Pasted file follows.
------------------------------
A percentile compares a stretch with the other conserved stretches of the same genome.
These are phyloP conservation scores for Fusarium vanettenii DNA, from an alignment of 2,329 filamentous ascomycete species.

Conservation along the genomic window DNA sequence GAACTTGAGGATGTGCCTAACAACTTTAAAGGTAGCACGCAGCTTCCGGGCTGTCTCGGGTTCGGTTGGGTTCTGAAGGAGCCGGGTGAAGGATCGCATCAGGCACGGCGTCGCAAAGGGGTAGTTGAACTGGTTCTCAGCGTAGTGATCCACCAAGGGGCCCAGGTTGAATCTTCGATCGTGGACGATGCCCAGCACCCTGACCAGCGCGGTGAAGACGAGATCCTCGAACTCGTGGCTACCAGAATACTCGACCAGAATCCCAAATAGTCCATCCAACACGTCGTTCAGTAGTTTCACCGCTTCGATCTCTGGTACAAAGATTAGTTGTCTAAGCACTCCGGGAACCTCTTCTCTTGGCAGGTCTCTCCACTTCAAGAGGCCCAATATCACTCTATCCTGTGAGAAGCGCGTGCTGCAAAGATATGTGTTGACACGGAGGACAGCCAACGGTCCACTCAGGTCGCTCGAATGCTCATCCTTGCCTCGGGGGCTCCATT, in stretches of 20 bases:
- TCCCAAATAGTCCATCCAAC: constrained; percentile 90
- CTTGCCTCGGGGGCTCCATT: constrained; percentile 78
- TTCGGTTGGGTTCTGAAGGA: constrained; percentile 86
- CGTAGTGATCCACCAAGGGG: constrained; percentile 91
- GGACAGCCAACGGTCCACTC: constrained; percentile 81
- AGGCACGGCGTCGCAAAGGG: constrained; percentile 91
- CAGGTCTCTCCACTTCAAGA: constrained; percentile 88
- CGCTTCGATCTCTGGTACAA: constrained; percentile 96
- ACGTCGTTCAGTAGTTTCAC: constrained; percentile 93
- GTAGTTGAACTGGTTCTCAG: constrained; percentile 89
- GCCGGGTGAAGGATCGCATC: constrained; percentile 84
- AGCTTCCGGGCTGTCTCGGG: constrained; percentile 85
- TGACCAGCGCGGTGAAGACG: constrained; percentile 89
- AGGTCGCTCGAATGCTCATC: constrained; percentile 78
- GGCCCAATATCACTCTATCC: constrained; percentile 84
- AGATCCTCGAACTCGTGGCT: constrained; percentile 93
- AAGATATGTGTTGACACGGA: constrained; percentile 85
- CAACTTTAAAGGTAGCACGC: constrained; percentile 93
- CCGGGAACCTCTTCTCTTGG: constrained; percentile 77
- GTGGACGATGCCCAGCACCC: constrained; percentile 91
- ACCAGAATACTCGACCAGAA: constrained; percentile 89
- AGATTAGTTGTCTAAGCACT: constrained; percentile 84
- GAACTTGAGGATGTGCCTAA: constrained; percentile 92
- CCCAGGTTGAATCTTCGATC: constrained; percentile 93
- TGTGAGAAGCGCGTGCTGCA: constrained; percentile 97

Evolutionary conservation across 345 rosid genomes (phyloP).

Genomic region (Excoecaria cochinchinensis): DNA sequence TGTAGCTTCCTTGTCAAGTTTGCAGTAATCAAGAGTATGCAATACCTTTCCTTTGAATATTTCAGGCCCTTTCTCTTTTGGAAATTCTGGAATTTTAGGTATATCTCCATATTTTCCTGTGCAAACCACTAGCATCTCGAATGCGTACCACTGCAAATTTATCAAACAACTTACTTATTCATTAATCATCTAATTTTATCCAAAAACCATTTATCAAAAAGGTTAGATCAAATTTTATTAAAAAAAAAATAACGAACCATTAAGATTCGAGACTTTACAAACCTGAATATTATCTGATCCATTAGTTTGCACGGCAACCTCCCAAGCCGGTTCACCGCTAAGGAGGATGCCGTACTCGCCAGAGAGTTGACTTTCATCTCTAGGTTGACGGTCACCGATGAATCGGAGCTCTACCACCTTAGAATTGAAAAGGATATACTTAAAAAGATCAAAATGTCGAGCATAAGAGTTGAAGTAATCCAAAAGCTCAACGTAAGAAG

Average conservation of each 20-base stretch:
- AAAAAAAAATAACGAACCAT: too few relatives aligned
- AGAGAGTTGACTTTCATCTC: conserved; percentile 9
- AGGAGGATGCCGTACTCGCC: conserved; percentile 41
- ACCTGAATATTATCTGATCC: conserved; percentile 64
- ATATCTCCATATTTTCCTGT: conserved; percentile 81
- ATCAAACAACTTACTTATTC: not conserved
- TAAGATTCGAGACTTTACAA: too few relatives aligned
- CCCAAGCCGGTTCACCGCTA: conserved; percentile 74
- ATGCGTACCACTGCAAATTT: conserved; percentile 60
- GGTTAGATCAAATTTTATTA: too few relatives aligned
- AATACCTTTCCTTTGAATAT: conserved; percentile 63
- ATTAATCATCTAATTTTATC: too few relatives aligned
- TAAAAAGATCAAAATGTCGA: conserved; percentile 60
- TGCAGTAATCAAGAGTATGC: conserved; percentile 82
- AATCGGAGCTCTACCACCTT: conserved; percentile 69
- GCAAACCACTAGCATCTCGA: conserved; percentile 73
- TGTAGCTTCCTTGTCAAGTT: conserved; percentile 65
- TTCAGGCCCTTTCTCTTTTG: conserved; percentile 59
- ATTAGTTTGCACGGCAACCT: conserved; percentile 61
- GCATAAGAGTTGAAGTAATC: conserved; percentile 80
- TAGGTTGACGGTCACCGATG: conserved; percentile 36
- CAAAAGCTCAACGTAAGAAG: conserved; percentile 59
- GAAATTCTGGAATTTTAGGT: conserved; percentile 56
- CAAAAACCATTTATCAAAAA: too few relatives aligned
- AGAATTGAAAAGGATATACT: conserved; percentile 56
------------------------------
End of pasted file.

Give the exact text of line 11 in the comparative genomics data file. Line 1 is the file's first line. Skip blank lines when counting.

- CGCTTCGATCTCTGGTACAA: constrained; percentile 96